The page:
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A Google Co-Founder Is Building a Massive 400-Foot Airship for Humanitarian Missions

Pathfinder 1 spans 400 feet and could hit the skies by 2023.

LTA Research Pathfinder 1 Airship LTA Research

Luxury blimps appear to be in the midst of a revival, but Sergey Brin wants to ensure they’re bigger and better than before.

The Google co-founder, now worth more than $90 billion, has been quietly working away on a massive new airship that will be the longest to hit the skies in almost a century.

Brin, who has long had an affinity for all types of aircraft, established a company called Lighter Than Air Research (LTA) back in 2017 to develop the next generation of airships. LTA’s inaugural model is now in the final planning stages at a facility in Akron, Ohio, according to a report in the Akron Beacon Journal.

LTA Research Pathfinder 1 Airship

LTA Research has enlisted Kilwell Fibrelab to create the airship’s lightweight carbon-fiber frame.  LTA Research

Christened Pathfinder 1, the new airship is a far cry from the zeppelins of 100 years ago. It is expected to measure 400 feet from tip to tail, while a third iteration dubbed Pathfinder 3 will stretch about 600 feet. That means the proposed Pathfinder models will be the biggest airship built in the country since 1931 when Goodyear completed the 785-foot USS Macon and USS Akron for the US Navy.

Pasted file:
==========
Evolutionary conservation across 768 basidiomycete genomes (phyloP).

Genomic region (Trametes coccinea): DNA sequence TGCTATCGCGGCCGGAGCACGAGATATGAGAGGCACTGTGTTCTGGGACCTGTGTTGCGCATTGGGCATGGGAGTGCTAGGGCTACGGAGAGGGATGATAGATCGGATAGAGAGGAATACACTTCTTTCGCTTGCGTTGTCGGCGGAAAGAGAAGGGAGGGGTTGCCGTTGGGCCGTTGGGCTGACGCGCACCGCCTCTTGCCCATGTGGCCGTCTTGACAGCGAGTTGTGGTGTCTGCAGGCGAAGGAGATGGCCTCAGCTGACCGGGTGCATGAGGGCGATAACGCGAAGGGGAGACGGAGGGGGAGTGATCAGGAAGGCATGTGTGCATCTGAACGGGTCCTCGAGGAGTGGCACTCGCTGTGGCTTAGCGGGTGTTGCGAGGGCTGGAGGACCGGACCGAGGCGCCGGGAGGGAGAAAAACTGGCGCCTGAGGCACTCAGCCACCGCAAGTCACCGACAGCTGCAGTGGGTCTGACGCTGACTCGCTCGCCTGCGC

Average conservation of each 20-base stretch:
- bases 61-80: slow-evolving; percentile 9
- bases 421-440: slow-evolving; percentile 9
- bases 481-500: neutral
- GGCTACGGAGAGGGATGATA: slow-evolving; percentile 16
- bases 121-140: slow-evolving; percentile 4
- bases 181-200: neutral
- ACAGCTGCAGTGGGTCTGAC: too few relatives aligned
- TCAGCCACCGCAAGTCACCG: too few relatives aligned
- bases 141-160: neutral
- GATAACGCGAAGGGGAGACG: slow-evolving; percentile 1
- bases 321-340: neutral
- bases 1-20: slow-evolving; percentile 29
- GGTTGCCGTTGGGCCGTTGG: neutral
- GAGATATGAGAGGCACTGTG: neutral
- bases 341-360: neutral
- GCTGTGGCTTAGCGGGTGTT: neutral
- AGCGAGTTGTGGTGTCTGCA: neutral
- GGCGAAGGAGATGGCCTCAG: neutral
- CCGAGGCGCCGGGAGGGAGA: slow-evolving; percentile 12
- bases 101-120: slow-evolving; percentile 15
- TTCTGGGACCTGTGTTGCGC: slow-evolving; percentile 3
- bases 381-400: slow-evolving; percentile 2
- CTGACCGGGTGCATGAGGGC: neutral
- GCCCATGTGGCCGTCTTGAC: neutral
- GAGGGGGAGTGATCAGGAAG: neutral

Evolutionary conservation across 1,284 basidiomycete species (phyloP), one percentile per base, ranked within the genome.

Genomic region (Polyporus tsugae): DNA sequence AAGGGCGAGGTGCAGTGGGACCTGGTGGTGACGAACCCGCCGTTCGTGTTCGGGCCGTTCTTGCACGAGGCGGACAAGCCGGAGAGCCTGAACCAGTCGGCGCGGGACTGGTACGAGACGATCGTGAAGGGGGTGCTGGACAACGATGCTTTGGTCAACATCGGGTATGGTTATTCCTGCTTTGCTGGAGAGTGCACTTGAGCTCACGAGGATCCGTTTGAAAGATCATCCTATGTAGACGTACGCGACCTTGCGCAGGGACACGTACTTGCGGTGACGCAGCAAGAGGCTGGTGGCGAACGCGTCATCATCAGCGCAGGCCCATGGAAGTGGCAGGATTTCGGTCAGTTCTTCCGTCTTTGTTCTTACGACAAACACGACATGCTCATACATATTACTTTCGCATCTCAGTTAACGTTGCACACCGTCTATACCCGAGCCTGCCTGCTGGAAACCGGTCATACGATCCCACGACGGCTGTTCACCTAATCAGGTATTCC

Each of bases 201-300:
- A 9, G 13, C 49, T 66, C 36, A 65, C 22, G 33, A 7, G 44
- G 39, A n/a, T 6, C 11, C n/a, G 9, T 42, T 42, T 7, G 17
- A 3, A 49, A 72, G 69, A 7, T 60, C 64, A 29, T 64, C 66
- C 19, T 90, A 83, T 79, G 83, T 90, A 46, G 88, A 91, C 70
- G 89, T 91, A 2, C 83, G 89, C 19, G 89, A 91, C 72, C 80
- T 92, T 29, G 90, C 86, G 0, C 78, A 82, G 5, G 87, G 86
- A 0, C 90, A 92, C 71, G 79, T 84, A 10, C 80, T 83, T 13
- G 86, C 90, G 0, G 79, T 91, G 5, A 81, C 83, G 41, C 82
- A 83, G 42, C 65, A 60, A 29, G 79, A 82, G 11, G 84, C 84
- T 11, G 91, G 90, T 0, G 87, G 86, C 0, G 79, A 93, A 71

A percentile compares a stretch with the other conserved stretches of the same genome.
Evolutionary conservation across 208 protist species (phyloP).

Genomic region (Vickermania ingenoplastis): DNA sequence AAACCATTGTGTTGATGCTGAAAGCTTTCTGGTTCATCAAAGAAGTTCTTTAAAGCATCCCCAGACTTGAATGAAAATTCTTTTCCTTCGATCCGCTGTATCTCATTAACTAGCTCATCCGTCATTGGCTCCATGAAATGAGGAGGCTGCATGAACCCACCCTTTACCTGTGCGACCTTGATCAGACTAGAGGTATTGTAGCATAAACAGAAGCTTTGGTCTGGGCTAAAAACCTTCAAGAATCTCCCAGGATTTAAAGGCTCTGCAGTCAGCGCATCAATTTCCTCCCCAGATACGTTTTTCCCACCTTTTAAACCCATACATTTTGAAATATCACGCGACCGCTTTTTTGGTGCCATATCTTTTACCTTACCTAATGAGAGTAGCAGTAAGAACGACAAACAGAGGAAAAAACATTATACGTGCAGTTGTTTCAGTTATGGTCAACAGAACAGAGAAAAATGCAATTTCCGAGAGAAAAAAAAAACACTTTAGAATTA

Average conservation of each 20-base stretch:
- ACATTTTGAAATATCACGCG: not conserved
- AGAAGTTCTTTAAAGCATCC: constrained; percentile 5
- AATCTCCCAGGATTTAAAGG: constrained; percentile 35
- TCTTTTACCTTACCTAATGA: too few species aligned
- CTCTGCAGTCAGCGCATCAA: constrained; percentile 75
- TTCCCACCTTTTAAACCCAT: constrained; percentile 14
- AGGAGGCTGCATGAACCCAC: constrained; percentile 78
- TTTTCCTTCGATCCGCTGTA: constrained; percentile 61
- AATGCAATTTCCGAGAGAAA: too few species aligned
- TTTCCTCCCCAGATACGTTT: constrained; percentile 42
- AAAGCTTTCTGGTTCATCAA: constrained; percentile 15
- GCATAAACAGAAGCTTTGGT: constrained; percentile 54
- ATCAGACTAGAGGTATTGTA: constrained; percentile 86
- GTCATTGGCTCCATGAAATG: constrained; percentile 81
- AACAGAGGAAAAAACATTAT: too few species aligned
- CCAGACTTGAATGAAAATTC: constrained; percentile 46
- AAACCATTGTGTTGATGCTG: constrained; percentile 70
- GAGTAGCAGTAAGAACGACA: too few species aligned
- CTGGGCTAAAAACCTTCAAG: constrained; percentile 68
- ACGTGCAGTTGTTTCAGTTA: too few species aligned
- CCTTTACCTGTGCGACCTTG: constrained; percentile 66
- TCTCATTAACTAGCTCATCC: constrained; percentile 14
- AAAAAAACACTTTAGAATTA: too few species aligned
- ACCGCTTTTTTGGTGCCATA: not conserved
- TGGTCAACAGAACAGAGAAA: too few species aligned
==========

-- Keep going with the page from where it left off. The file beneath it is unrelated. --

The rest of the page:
In terms of construction, the Pathfinder’s “deep ring” internal structure will be made of Kilwell Fibrelab’s lightweight carbon-fiber tubing. It’s this rigid framework that distinguishes the airship from a blimp. The sturdy skeleton will be wrapped in a hard-wearing outer covering that will make the balloon plenty durable.

Completed in 1931, the USS Akron measured 785-feet.

Completed in 1931, the USS Akron measured 785-feet. 

Like the Macon and Akron before it, the Pathfinder models will run on lighter-than-air helium. It’s non-combustible and far safer than the dangerously flammable hydrogen that was used in the ill-fated, 803-foot Hindenburg. The all-electric propulsion system, meanwhile, will be powered initially by batteries but could run on hydrogen fuel cells in the future. The latter will see the airship produce zero emissions.

Completed in 1931, the USS Macon measured 785-feet.

Completed in 1931, the USS Macon measured 785-feet. 

Again like the Macon and Akron, the Pathfinder will be built at the gigantic Akron Airdock. LTA is actually in the process of acquiring this 364,000-square-foot facility, as well as recruiting a crew for the new endeavor. The company says the airships will be primarily used to bring humanitarian aid (food and supplies) to remote areas that are difficult to access via traditional aircraft and vehicles.

Pathfinder 1 is expected to take shape later this year, according to the journal, with the first test flight slated for 2023.

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